Women’s legal right to sex-segregated public spaces demands that future judicial interpretation weigh women’s need for penis-free environments against the subjective identities of gender non-conforming males. Improper Purpose should minimally exclude individuals: (1) convicted of sexual offenses or (2) convicted of violence against women, as well as those who have (3) publicly participated in transvestic fetishism or similar sexualization of cross-dressing. When evidence of these transgressions is established in a court of law, such individuals should be summarily excluded from claiming the legal right to violate the boundaries of sex-segregated space under the guise of “gender identity.” This should not be controversial.


As another example of placing reasonable restraints on the use of “gender identity” to override Sex, the proposed federal Employment Non-Discrimination Act (ENDA) of 2011[iii] contains an exception that, in certain contexts, would allow an employer to offer similar but different accommodations without being in violation of the non-discrimination law. From Section 8 of the proposed legislation (my red):

(3) CERTAIN SHARED FACILITIES- Nothing in this Act shall be construed to establish an unlawful employment practice based on actual or perceived gender identity due to the denial of access to shared shower or dressing facilities in which being seen unclothed is unavoidable, provided that the employer provides reasonable access to adequate facilities that are not inconsistent with the employee’s gender identity as established with the employer at the time of employment or upon notification to the employer that the employee has undergone or is undergoing gender transition, whichever is later.

Common sense and shared expectations of privacy demand some limitation on the exposure of naked male bodies in female-only spaces. All contexts in which being seen unclothed is unavoidable and expected behavior should necessarily be governed by stricter “gender identity” guidelines than spaces where males and females mingle freely, such as in restaurant dining areas, concerts, and county fairs.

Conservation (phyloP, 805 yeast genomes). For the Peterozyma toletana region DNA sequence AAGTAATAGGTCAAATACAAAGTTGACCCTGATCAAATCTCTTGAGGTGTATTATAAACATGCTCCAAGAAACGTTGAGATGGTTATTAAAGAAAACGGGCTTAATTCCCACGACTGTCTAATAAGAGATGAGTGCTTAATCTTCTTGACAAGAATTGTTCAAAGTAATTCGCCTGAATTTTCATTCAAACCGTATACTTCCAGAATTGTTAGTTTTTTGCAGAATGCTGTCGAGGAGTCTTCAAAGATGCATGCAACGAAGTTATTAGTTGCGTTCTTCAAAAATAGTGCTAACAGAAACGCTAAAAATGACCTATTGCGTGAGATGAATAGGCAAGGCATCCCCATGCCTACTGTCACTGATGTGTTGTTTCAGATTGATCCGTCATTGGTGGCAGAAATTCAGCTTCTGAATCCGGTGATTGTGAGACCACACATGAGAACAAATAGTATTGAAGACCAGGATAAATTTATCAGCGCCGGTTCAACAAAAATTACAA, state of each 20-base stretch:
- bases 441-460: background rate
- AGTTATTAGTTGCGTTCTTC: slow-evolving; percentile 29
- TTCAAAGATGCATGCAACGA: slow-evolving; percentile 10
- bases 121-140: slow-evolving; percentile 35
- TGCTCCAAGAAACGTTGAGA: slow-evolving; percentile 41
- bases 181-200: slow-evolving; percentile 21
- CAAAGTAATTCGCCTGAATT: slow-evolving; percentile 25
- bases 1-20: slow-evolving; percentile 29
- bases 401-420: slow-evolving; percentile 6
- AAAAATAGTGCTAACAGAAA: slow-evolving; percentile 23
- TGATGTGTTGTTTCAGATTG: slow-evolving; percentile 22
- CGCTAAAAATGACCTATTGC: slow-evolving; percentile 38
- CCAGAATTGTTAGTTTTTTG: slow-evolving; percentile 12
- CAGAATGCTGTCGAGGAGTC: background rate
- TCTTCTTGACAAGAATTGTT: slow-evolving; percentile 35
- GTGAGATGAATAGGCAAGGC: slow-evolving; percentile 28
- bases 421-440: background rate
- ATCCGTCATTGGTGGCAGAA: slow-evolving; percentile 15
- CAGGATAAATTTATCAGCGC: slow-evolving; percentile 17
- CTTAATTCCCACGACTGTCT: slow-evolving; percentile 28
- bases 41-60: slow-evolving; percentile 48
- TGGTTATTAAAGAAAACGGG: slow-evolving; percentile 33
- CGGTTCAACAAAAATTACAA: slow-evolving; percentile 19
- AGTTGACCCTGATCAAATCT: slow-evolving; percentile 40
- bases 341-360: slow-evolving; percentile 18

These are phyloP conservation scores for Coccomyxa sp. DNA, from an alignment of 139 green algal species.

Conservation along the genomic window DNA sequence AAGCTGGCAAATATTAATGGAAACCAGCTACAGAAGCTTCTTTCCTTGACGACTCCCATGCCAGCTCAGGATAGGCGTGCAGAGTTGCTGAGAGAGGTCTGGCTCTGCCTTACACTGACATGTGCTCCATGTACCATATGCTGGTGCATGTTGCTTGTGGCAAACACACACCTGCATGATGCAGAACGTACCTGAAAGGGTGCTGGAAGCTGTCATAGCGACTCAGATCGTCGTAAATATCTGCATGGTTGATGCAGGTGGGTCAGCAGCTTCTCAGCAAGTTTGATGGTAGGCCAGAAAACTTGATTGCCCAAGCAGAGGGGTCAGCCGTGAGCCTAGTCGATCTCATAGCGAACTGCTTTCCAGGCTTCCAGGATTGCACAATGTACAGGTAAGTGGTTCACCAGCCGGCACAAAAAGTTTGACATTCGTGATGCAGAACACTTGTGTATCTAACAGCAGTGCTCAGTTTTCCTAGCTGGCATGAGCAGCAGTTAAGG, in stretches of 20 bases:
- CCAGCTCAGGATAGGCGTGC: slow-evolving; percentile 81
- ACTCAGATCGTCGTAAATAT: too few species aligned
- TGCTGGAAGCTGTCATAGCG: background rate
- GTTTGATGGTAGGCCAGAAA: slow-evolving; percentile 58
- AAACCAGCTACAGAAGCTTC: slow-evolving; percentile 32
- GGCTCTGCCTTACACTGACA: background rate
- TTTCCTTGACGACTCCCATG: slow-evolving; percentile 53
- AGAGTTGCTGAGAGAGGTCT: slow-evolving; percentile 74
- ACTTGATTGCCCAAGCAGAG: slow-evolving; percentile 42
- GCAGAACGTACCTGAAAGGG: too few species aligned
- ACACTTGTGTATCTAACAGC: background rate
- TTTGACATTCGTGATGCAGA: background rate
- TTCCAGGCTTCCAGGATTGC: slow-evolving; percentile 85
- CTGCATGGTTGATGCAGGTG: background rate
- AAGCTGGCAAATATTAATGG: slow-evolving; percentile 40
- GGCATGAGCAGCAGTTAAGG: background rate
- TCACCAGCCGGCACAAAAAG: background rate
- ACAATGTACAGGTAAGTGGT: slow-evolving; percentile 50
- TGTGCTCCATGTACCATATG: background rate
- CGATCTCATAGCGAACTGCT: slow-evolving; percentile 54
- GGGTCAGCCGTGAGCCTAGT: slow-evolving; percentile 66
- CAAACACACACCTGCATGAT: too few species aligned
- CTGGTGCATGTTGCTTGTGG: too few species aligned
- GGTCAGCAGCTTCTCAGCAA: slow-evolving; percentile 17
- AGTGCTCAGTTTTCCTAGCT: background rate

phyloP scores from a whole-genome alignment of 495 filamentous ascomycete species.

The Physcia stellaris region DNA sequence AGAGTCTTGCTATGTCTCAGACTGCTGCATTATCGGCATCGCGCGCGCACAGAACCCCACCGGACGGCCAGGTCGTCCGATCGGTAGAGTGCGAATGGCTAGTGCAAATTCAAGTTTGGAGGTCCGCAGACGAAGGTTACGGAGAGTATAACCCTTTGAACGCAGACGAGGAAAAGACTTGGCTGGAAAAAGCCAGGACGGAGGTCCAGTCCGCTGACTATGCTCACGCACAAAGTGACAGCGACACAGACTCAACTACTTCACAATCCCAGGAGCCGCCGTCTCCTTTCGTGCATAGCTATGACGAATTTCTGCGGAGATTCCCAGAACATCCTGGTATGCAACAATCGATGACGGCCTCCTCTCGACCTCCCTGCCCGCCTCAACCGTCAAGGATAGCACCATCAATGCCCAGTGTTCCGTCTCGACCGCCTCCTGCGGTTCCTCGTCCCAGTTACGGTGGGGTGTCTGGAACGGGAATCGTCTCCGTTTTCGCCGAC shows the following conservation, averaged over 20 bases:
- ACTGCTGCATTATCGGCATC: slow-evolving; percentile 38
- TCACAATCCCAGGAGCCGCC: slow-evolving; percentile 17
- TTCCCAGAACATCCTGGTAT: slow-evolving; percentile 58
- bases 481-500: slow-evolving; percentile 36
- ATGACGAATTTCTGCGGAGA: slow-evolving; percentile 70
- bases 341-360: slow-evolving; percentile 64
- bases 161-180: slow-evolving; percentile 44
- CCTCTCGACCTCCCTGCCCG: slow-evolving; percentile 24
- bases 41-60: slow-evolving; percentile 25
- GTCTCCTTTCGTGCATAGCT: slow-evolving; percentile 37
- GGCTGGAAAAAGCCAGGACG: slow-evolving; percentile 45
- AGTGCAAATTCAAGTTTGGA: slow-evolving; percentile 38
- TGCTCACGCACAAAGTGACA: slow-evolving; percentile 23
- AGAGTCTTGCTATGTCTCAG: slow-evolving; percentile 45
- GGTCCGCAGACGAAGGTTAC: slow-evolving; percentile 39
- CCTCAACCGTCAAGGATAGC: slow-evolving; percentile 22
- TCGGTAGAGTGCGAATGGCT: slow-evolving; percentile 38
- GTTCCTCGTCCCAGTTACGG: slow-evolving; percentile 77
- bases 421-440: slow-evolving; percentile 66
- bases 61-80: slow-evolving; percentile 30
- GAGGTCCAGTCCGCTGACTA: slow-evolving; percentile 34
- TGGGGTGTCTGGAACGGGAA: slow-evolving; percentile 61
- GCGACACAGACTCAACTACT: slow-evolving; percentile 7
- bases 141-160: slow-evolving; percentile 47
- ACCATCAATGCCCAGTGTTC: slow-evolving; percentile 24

Colleen Francis, the State of Washington, and “risk”

I’ve been following the media’s coverage of Colleen Francis’s naked intrusion into women’s Sex-segregated locker room space with great interest over the past several weeks. Francis is an intact male. Although he was confronted by the Evergreen Swim Club’s coach and a police report was filed on September 27, 2012, Francis continued to insist that he is entitled to expose his penis to other women in the women’s locker room. The local district attorney has refused to press charges against Francis under Washington State’s indecent exposure statute (Wash. Rev. Code § 9A.88.0 10).[v] On November 1, 2012, The Alliance Defending Freedom (ADF) issued a formal notification to Evergreen State College regarding the school’s potential liability for statutory violations relating to Francis’s use of the women’s locker room facilities.[iv] But a conviction for indecent exposure would require proving that Francis subjectively and “intentionally ma[de] any open and obscene exposure of his or her person … knowing that such conduct [wa]s likely to cause reasonable affront or alarm.” If we assume, as the district attorney clearly has, that Francis has an affirmative right to be in the women’s locker room on the basis of his subjective “gender identity,” an indecent exposure prosecution would be nearly impossible because Francis’s nudity is consistent with normal usage of the facility.